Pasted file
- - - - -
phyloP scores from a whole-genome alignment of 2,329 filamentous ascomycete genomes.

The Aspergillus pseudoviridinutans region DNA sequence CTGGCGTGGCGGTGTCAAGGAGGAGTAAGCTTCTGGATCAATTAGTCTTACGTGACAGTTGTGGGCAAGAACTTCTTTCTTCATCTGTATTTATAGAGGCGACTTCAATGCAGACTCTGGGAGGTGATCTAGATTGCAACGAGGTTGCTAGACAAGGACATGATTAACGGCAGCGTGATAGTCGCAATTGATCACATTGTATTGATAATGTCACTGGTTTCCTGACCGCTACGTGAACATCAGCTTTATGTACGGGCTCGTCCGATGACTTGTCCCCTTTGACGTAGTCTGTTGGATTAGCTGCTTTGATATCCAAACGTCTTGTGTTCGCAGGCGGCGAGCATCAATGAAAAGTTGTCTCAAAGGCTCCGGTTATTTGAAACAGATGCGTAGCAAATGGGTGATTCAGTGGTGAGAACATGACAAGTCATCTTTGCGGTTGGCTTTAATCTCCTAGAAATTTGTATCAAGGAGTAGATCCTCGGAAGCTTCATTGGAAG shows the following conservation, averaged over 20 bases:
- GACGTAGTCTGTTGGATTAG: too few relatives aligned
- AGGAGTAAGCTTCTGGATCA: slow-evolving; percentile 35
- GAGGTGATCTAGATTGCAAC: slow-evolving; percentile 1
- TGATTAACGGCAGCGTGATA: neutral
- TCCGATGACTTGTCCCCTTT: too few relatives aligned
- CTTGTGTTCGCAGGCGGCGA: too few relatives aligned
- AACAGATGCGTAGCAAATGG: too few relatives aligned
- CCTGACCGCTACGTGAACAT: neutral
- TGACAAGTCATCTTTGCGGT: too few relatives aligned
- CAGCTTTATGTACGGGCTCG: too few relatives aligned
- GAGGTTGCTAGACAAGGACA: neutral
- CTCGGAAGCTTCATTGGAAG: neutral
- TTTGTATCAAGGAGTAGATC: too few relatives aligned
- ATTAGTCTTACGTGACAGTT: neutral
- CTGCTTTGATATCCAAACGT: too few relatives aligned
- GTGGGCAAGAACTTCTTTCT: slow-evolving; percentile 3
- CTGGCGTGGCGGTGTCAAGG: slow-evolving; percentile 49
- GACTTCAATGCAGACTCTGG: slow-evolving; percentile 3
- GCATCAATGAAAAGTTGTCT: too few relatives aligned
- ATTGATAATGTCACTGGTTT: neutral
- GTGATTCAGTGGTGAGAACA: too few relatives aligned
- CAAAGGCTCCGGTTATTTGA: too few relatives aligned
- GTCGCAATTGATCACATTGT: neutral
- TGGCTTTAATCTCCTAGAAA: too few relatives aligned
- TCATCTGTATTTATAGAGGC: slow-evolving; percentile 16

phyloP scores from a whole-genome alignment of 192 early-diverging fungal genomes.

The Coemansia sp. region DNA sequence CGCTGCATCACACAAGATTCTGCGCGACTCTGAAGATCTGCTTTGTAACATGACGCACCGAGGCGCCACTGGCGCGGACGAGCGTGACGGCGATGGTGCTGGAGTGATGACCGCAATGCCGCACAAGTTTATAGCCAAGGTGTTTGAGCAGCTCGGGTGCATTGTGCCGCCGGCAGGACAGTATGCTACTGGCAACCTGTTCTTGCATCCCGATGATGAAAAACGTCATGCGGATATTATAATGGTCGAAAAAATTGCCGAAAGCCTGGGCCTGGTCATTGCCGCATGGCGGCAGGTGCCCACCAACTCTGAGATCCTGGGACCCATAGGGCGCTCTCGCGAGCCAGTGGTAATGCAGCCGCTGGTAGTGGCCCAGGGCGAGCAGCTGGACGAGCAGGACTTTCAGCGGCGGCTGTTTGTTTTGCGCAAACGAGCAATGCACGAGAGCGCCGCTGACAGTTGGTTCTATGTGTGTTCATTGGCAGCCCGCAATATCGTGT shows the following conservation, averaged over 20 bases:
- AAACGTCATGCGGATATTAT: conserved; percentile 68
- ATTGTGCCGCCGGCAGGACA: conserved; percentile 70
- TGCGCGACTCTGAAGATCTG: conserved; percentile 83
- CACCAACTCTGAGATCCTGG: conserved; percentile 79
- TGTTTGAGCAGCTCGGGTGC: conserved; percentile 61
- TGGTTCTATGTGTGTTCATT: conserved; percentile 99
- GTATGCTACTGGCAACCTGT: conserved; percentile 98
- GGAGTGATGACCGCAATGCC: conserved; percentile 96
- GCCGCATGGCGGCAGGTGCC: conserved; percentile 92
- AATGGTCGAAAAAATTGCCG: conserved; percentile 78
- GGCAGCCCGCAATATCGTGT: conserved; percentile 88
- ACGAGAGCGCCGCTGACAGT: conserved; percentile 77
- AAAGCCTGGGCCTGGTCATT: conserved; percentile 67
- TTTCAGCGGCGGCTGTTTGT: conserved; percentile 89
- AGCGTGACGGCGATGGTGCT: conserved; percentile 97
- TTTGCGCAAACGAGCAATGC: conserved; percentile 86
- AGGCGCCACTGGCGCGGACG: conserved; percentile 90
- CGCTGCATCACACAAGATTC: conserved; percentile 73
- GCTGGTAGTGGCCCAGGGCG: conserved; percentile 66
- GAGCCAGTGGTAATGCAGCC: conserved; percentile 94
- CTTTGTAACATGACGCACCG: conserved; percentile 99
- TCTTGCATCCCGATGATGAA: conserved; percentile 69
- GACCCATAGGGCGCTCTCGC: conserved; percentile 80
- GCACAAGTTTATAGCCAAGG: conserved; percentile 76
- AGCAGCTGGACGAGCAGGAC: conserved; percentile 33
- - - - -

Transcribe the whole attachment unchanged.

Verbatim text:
phyloP scores from a whole-genome alignment of 2,329 filamentous ascomycete genomes.

The Aspergillus pseudoviridinutans region DNA sequence CTGGCGTGGCGGTGTCAAGGAGGAGTAAGCTTCTGGATCAATTAGTCTTACGTGACAGTTGTGGGCAAGAACTTCTTTCTTCATCTGTATTTATAGAGGCGACTTCAATGCAGACTCTGGGAGGTGATCTAGATTGCAACGAGGTTGCTAGACAAGGACATGATTAACGGCAGCGTGATAGTCGCAATTGATCACATTGTATTGATAATGTCACTGGTTTCCTGACCGCTACGTGAACATCAGCTTTATGTACGGGCTCGTCCGATGACTTGTCCCCTTTGACGTAGTCTGTTGGATTAGCTGCTTTGATATCCAAACGTCTTGTGTTCGCAGGCGGCGAGCATCAATGAAAAGTTGTCTCAAAGGCTCCGGTTATTTGAAACAGATGCGTAGCAAATGGGTGATTCAGTGGTGAGAACATGACAAGTCATCTTTGCGGTTGGCTTTAATCTCCTAGAAATTTGTATCAAGGAGTAGATCCTCGGAAGCTTCATTGGAAG shows the following conservation, averaged over 20 bases:
- GACGTAGTCTGTTGGATTAG: too few relatives aligned
- AGGAGTAAGCTTCTGGATCA: slow-evolving; percentile 35
- GAGGTGATCTAGATTGCAAC: slow-evolving; percentile 1
- TGATTAACGGCAGCGTGATA: neutral
- TCCGATGACTTGTCCCCTTT: too few relatives aligned
- CTTGTGTTCGCAGGCGGCGA: too few relatives aligned
- AACAGATGCGTAGCAAATGG: too few relatives aligned
- CCTGACCGCTACGTGAACAT: neutral
- TGACAAGTCATCTTTGCGGT: too few relatives aligned
- CAGCTTTATGTACGGGCTCG: too few relatives aligned
- GAGGTTGCTAGACAAGGACA: neutral
- CTCGGAAGCTTCATTGGAAG: neutral
- TTTGTATCAAGGAGTAGATC: too few relatives aligned
- ATTAGTCTTACGTGACAGTT: neutral
- CTGCTTTGATATCCAAACGT: too few relatives aligned
- GTGGGCAAGAACTTCTTTCT: slow-evolving; percentile 3
- CTGGCGTGGCGGTGTCAAGG: slow-evolving; percentile 49
- GACTTCAATGCAGACTCTGG: slow-evolving; percentile 3
- GCATCAATGAAAAGTTGTCT: too few relatives aligned
- ATTGATAATGTCACTGGTTT: neutral
- GTGATTCAGTGGTGAGAACA: too few relatives aligned
- CAAAGGCTCCGGTTATTTGA: too few relatives aligned
- GTCGCAATTGATCACATTGT: neutral
- TGGCTTTAATCTCCTAGAAA: too few relatives aligned
- TCATCTGTATTTATAGAGGC: slow-evolving; percentile 16

phyloP scores from a whole-genome alignment of 192 early-diverging fungal genomes.

The Coemansia sp. region DNA sequence CGCTGCATCACACAAGATTCTGCGCGACTCTGAAGATCTGCTTTGTAACATGACGCACCGAGGCGCCACTGGCGCGGACGAGCGTGACGGCGATGGTGCTGGAGTGATGACCGCAATGCCGCACAAGTTTATAGCCAAGGTGTTTGAGCAGCTCGGGTGCATTGTGCCGCCGGCAGGACAGTATGCTACTGGCAACCTGTTCTTGCATCCCGATGATGAAAAACGTCATGCGGATATTATAATGGTCGAAAAAATTGCCGAAAGCCTGGGCCTGGTCATTGCCGCATGGCGGCAGGTGCCCACCAACTCTGAGATCCTGGGACCCATAGGGCGCTCTCGCGAGCCAGTGGTAATGCAGCCGCTGGTAGTGGCCCAGGGCGAGCAGCTGGACGAGCAGGACTTTCAGCGGCGGCTGTTTGTTTTGCGCAAACGAGCAATGCACGAGAGCGCCGCTGACAGTTGGTTCTATGTGTGTTCATTGGCAGCCCGCAATATCGTGT shows the following conservation, averaged over 20 bases:
- AAACGTCATGCGGATATTAT: conserved; percentile 68
- ATTGTGCCGCCGGCAGGACA: conserved; percentile 70
- TGCGCGACTCTGAAGATCTG: conserved; percentile 83
- CACCAACTCTGAGATCCTGG: conserved; percentile 79
- TGTTTGAGCAGCTCGGGTGC: conserved; percentile 61
- TGGTTCTATGTGTGTTCATT: conserved; percentile 99
- GTATGCTACTGGCAACCTGT: conserved; percentile 98
- GGAGTGATGACCGCAATGCC: conserved; percentile 96
- GCCGCATGGCGGCAGGTGCC: conserved; percentile 92
- AATGGTCGAAAAAATTGCCG: conserved; percentile 78
- GGCAGCCCGCAATATCGTGT: conserved; percentile 88
- ACGAGAGCGCCGCTGACAGT: conserved; percentile 77
- AAAGCCTGGGCCTGGTCATT: conserved; percentile 67
- TTTCAGCGGCGGCTGTTTGT: conserved; percentile 89
- AGCGTGACGGCGATGGTGCT: conserved; percentile 97
- TTTGCGCAAACGAGCAATGC: conserved; percentile 86
- AGGCGCCACTGGCGCGGACG: conserved; percentile 90
- CGCTGCATCACACAAGATTC: conserved; percentile 73
- GCTGGTAGTGGCCCAGGGCG: conserved; percentile 66
- GAGCCAGTGGTAATGCAGCC: conserved; percentile 94
- CTTTGTAACATGACGCACCG: conserved; percentile 99
- TCTTGCATCCCGATGATGAA: conserved; percentile 69
- GACCCATAGGGCGCTCTCGC: conserved; percentile 80
- GCACAAGTTTATAGCCAAGG: conserved; percentile 76
- AGCAGCTGGACGAGCAGGAC: conserved; percentile 33